WHEN TO GO
- Climatology: Hiroshima has a moderate climate. In winter maximum temperatures are around 8ºC (46ºF) and minimum temperatures usually do not go below 0ºC (32ºF); in summer maximum is around 32ºC (90ºF)and minimum is 25º (77ºF), but humidity is usually 100%, especially in July and August, generating a muggy sensation. Although rains are not very frequent, in summer they can reach almost 50% probability.
- It is a second-class destination for international visitors, who focus on the classic Tokyo–Kyoto axis, and among those who prolong their trip, it is not uncommon for them to visit it as a day trip on their way to Miyajima or Fukuoka. For these reasons there are usually no problems finding accommodation, except when festivals:
- The Flower Festival is the most important. Despite the name, it does not have as much to do with flowers as with parades, concerts and other events. It is in the first week of May coinciding with the Golden Week, so it can be a difficult time to find accommodation.
- The Peace Memorial Ceremony. In Memorial Park, place where the bomb fell, celebrated on August 6 of each year, anniversary of that fateful day in 1945, at 8:15 am, the time it exploded. There is another ceremony at 8 pm, where lanterns are placed in the river.
- The sake festival (Sake Matsuri). In Saijo neighborhood, beginning of October. It costs 1500 ¥ and we can taste as much sake as we want from local distilleries.
How to get there:
- Train. Hiroshima is in the Shinkansen line. It takes 4h40min from Tokyo, 1h50min from Osaka or 1h25min from Fukuoka. Those who doubt whether the Japan Rail Pass is profitable, keep in mind that a one-way trip from Tokyo costs around ¥ 18,000, when the one-week JRP costs ¥ 29,110.
- Airplane. The international airport offers daily direct flights to major Japanese cities and some destinations in China and South Korea. It is 40 km east of the city, that can be reached by bus:
- To Central Train Station: every 15 – 30 minutes, 1340 ¥, 45 minutes. From 8:20 am to 9:40 pm to the city and from 6 am to 7:20 pm to the airport.
- All buses go through the Main Bus Station, 1300 ¥.
- There are direct buses to the main cities of Chugoku, to highlight Okayama.
- Bus. The aforementioned Main Bus Station is in the center, just 500 meters east of the Monument to Peace (A-Bomb Dome). There are buses to all the main destinations in the country, and night buses to Tokyo (12 hours, 2 per night, 11,000 ¥), Kyoto (6300 ¥) and Osaka (¥ 5,700).
- Ferry. There are two a day to Matsuyama, in Shikoku, one fast (75 min, 6500 ¥ per journey) and one normal (2h30min, 3600 ¥).
How to move around:
- The few attractions in Hiroshima are close to each other, in the center of the city and can be visited on foot. The Main Bus Station is as we have said is in the very city center.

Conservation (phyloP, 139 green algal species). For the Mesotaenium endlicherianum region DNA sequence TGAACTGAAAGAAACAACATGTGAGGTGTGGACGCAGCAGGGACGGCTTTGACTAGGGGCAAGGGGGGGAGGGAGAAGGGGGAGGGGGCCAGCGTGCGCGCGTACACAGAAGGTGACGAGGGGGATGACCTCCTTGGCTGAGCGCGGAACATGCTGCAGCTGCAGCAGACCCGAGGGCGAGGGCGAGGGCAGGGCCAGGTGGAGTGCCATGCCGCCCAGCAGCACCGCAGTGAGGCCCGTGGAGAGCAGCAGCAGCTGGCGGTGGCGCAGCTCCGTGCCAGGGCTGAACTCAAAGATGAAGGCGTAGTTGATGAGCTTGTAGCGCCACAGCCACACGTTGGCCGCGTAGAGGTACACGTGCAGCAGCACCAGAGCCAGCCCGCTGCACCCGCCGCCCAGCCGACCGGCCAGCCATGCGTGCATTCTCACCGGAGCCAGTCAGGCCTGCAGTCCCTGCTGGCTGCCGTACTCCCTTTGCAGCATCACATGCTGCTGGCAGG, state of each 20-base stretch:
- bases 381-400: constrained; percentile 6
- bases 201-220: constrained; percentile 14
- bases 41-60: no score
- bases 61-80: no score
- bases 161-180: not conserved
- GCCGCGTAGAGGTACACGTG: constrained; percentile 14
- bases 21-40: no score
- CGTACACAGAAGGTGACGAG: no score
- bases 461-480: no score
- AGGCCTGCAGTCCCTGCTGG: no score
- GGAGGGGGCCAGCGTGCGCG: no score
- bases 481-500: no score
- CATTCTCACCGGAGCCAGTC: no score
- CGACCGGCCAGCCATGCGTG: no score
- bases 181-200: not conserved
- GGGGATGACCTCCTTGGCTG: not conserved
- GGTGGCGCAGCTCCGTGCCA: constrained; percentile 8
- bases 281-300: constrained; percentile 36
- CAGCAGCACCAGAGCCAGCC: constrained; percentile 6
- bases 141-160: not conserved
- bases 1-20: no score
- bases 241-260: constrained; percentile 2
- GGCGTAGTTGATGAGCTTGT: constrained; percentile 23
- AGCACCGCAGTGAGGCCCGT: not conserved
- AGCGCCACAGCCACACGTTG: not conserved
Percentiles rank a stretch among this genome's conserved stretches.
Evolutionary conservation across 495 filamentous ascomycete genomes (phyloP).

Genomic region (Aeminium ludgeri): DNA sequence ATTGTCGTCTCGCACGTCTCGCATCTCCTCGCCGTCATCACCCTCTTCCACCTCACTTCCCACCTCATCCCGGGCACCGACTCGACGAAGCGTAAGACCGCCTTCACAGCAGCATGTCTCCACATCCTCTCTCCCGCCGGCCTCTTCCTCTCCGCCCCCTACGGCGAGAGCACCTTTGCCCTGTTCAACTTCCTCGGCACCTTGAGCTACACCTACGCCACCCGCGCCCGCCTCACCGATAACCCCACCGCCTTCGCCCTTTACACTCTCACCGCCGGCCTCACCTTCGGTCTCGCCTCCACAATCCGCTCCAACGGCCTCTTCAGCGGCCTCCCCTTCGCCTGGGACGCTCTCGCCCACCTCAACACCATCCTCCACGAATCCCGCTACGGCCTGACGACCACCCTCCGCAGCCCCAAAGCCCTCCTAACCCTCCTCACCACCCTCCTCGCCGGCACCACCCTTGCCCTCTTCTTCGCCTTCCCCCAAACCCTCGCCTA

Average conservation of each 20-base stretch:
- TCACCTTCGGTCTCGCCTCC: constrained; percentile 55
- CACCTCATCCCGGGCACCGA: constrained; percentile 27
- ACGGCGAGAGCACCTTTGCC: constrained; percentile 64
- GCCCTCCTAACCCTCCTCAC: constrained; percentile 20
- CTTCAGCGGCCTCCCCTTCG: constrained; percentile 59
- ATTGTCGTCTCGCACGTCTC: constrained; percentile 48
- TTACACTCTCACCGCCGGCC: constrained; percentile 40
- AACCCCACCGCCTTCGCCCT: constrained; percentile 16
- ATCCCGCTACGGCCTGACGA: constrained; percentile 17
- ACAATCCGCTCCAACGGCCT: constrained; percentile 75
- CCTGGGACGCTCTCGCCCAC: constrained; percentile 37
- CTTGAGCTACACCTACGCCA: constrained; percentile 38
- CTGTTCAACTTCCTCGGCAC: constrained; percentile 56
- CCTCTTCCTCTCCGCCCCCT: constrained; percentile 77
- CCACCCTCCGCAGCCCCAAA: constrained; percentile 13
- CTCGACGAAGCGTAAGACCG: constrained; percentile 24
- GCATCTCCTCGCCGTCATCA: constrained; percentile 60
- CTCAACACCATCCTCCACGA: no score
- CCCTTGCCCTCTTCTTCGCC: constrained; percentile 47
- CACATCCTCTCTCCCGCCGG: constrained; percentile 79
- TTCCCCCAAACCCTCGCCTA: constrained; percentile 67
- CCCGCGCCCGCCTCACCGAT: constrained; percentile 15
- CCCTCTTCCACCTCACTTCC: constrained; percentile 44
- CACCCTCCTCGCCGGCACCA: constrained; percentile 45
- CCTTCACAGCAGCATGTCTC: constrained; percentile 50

- From the Train Station Memorial Park is almost 30 minutes on foot in a westerly direction, passing by very close to Hiroshima Castle. The simplest is to take the tram, with a 180 ¥ flat rate. From station to park, there are lines 2 (red) and 6 (yellow). It takes about 15 minutes. There are one day passes that cost 600 ¥ and include the slow return ferry from Miyajima, and 3 day passes for 1000 ¥.
- Metro and the buses can be very useful for the inhabitants of the city, but not for tourists.
- It is a quite flat and safe city for cycling. Most accommodations rent them for about 500 ¥ per day.
WHERE TO EAT AND SLEEP
Almost all the accommodations are located in the sector between Memorial Park and the Train Station. There are for all tastes and pockets, at a better price than in the big cities. At least there are half a dozen well located hostels with ratings above 9/10. I stayed in one of them, the Hiroshima J-Hoppers Guesthouse. That zone coincides with the one of greater number of restaurants.
In case anyone asks, no, there is no trace of atomic radiation in the city.
It has a gray spot, to call it somehow, within the extreme safety in this country: the small but central Nakaregawa sector, which is immediately to the southeast of the main area of restaurants and hotels, is the red-light district of the city, but as in those in Tokyo or Osaka, the feeling of insecurity is null even at night. Even avoiding services related to prostitution you should be cautious, as there are bars and clubs where not only exorbitant amounts are charged for the drinks, but for every minute that the client spend inside, and although it is specified in the rules of the establishment, everyone that does not speak Japanese can be an easy target.